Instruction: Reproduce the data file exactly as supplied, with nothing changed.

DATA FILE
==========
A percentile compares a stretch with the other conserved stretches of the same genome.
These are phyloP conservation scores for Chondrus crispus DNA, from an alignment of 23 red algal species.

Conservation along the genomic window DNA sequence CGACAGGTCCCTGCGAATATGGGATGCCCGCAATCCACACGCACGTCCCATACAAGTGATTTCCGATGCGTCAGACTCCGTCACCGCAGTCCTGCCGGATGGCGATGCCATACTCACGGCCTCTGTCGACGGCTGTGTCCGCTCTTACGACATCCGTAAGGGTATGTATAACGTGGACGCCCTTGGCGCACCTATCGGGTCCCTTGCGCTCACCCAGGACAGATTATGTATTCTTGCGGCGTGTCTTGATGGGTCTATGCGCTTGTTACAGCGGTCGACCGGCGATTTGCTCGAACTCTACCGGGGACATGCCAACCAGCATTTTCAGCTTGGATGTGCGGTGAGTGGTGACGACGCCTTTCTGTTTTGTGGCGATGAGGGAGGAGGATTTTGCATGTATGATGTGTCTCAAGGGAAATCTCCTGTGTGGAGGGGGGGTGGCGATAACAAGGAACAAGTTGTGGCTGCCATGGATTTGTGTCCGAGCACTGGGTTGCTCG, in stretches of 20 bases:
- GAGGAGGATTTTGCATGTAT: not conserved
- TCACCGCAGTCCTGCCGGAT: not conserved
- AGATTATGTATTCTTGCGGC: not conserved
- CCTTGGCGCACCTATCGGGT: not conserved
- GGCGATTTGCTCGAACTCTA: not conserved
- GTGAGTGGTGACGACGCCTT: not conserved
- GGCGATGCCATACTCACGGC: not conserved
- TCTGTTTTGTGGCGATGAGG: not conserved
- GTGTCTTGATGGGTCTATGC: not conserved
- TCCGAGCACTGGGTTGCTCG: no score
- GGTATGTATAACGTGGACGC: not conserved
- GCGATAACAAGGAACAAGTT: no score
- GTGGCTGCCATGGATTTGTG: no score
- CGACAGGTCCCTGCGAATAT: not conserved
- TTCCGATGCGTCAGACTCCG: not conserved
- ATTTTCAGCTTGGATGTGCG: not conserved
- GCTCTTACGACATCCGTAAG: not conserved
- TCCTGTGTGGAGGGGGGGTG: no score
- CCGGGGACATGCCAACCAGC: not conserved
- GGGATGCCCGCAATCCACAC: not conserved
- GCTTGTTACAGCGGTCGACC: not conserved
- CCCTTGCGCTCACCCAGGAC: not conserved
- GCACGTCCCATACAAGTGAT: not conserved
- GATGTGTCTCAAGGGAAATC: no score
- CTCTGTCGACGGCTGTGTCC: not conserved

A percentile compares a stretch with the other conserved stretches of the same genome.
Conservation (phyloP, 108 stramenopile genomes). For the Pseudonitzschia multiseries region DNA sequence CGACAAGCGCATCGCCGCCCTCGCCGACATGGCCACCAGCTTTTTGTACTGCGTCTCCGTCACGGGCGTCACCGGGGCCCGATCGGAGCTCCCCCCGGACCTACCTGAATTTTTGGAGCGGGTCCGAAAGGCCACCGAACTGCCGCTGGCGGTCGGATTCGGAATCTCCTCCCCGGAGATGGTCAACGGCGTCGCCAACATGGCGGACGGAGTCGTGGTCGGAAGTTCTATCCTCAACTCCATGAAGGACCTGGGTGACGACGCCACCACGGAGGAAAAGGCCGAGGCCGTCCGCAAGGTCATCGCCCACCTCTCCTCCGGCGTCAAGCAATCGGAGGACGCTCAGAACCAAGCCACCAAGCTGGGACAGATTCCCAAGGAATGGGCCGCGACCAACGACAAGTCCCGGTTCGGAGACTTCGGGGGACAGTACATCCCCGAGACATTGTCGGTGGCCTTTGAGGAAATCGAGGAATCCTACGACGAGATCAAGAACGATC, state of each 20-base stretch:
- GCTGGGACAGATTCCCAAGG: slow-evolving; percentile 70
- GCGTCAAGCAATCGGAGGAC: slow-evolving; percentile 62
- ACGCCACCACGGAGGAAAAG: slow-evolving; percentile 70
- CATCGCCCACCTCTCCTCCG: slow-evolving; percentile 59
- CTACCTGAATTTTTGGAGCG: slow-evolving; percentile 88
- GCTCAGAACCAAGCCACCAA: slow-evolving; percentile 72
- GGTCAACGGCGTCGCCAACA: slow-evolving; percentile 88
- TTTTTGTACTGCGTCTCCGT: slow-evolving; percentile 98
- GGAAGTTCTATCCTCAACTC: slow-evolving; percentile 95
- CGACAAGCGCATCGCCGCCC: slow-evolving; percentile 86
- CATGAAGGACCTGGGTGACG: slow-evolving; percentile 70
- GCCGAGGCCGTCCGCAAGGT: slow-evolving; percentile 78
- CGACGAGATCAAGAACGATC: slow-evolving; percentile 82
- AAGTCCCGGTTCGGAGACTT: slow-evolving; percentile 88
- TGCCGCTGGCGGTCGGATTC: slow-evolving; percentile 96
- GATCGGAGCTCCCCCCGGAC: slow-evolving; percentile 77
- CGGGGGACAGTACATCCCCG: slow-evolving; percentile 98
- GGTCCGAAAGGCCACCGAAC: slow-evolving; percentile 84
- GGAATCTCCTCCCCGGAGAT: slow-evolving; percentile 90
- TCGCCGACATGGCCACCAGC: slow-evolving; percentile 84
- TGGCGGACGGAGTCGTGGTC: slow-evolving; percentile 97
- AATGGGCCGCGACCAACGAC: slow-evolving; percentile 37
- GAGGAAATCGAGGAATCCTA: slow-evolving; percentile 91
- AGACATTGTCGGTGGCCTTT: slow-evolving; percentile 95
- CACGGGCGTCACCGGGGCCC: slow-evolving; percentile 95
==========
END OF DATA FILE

A percentile compares a stretch with the other conserved stretches of the same genome.
These are phyloP conservation scores for Chondrus crispus DNA, from an alignment of 23 red algal species.

Conservation along the genomic window DNA sequence CGACAGGTCCCTGCGAATATGGGATGCCCGCAATCCACACGCACGTCCCATACAAGTGATTTCCGATGCGTCAGACTCCGTCACCGCAGTCCTGCCGGATGGCGATGCCATACTCACGGCCTCTGTCGACGGCTGTGTCCGCTCTTACGACATCCGTAAGGGTATGTATAACGTGGACGCCCTTGGCGCACCTATCGGGTCCCTTGCGCTCACCCAGGACAGATTATGTATTCTTGCGGCGTGTCTTGATGGGTCTATGCGCTTGTTACAGCGGTCGACCGGCGATTTGCTCGAACTCTACCGGGGACATGCCAACCAGCATTTTCAGCTTGGATGTGCGGTGAGTGGTGACGACGCCTTTCTGTTTTGTGGCGATGAGGGAGGAGGATTTTGCATGTATGATGTGTCTCAAGGGAAATCTCCTGTGTGGAGGGGGGGTGGCGATAACAAGGAACAAGTTGTGGCTGCCATGGATTTGTGTCCGAGCACTGGGTTGCTCG, in stretches of 20 bases:
- GAGGAGGATTTTGCATGTAT: not conserved
- TCACCGCAGTCCTGCCGGAT: not conserved
- AGATTATGTATTCTTGCGGC: not conserved
- CCTTGGCGCACCTATCGGGT: not conserved
- GGCGATTTGCTCGAACTCTA: not conserved
- GTGAGTGGTGACGACGCCTT: not conserved
- GGCGATGCCATACTCACGGC: not conserved
- TCTGTTTTGTGGCGATGAGG: not conserved
- GTGTCTTGATGGGTCTATGC: not conserved
- TCCGAGCACTGGGTTGCTCG: no score
- GGTATGTATAACGTGGACGC: not conserved
- GCGATAACAAGGAACAAGTT: no score
- GTGGCTGCCATGGATTTGTG: no score
- CGACAGGTCCCTGCGAATAT: not conserved
- TTCCGATGCGTCAGACTCCG: not conserved
- ATTTTCAGCTTGGATGTGCG: not conserved
- GCTCTTACGACATCCGTAAG: not conserved
- TCCTGTGTGGAGGGGGGGTG: no score
- CCGGGGACATGCCAACCAGC: not conserved
- GGGATGCCCGCAATCCACAC: not conserved
- GCTTGTTACAGCGGTCGACC: not conserved
- CCCTTGCGCTCACCCAGGAC: not conserved
- GCACGTCCCATACAAGTGAT: not conserved
- GATGTGTCTCAAGGGAAATC: no score
- CTCTGTCGACGGCTGTGTCC: not conserved

A percentile compares a stretch with the other conserved stretches of the same genome.
Conservation (phyloP, 108 stramenopile genomes). For the Pseudonitzschia multiseries region DNA sequence CGACAAGCGCATCGCCGCCCTCGCCGACATGGCCACCAGCTTTTTGTACTGCGTCTCCGTCACGGGCGTCACCGGGGCCCGATCGGAGCTCCCCCCGGACCTACCTGAATTTTTGGAGCGGGTCCGAAAGGCCACCGAACTGCCGCTGGCGGTCGGATTCGGAATCTCCTCCCCGGAGATGGTCAACGGCGTCGCCAACATGGCGGACGGAGTCGTGGTCGGAAGTTCTATCCTCAACTCCATGAAGGACCTGGGTGACGACGCCACCACGGAGGAAAAGGCCGAGGCCGTCCGCAAGGTCATCGCCCACCTCTCCTCCGGCGTCAAGCAATCGGAGGACGCTCAGAACCAAGCCACCAAGCTGGGACAGATTCCCAAGGAATGGGCCGCGACCAACGACAAGTCCCGGTTCGGAGACTTCGGGGGACAGTACATCCCCGAGACATTGTCGGTGGCCTTTGAGGAAATCGAGGAATCCTACGACGAGATCAAGAACGATC, state of each 20-base stretch:
- GCTGGGACAGATTCCCAAGG: slow-evolving; percentile 70
- GCGTCAAGCAATCGGAGGAC: slow-evolving; percentile 62
- ACGCCACCACGGAGGAAAAG: slow-evolving; percentile 70
- CATCGCCCACCTCTCCTCCG: slow-evolving; percentile 59
- CTACCTGAATTTTTGGAGCG: slow-evolving; percentile 88
- GCTCAGAACCAAGCCACCAA: slow-evolving; percentile 72
- GGTCAACGGCGTCGCCAACA: slow-evolving; percentile 88
- TTTTTGTACTGCGTCTCCGT: slow-evolving; percentile 98
- GGAAGTTCTATCCTCAACTC: slow-evolving; percentile 95
- CGACAAGCGCATCGCCGCCC: slow-evolving; percentile 86
- CATGAAGGACCTGGGTGACG: slow-evolving; percentile 70
- GCCGAGGCCGTCCGCAAGGT: slow-evolving; percentile 78
- CGACGAGATCAAGAACGATC: slow-evolving; percentile 82
- AAGTCCCGGTTCGGAGACTT: slow-evolving; percentile 88
- TGCCGCTGGCGGTCGGATTC: slow-evolving; percentile 96
- GATCGGAGCTCCCCCCGGAC: slow-evolving; percentile 77
- CGGGGGACAGTACATCCCCG: slow-evolving; percentile 98
- GGTCCGAAAGGCCACCGAAC: slow-evolving; percentile 84
- GGAATCTCCTCCCCGGAGAT: slow-evolving; percentile 90
- TCGCCGACATGGCCACCAGC: slow-evolving; percentile 84
- TGGCGGACGGAGTCGTGGTC: slow-evolving; percentile 97
- AATGGGCCGCGACCAACGAC: slow-evolving; percentile 37
- GAGGAAATCGAGGAATCCTA: slow-evolving; percentile 91
- AGACATTGTCGGTGGCCTTT: slow-evolving; percentile 95
- CACGGGCGTCACCGGGGCCC: slow-evolving; percentile 95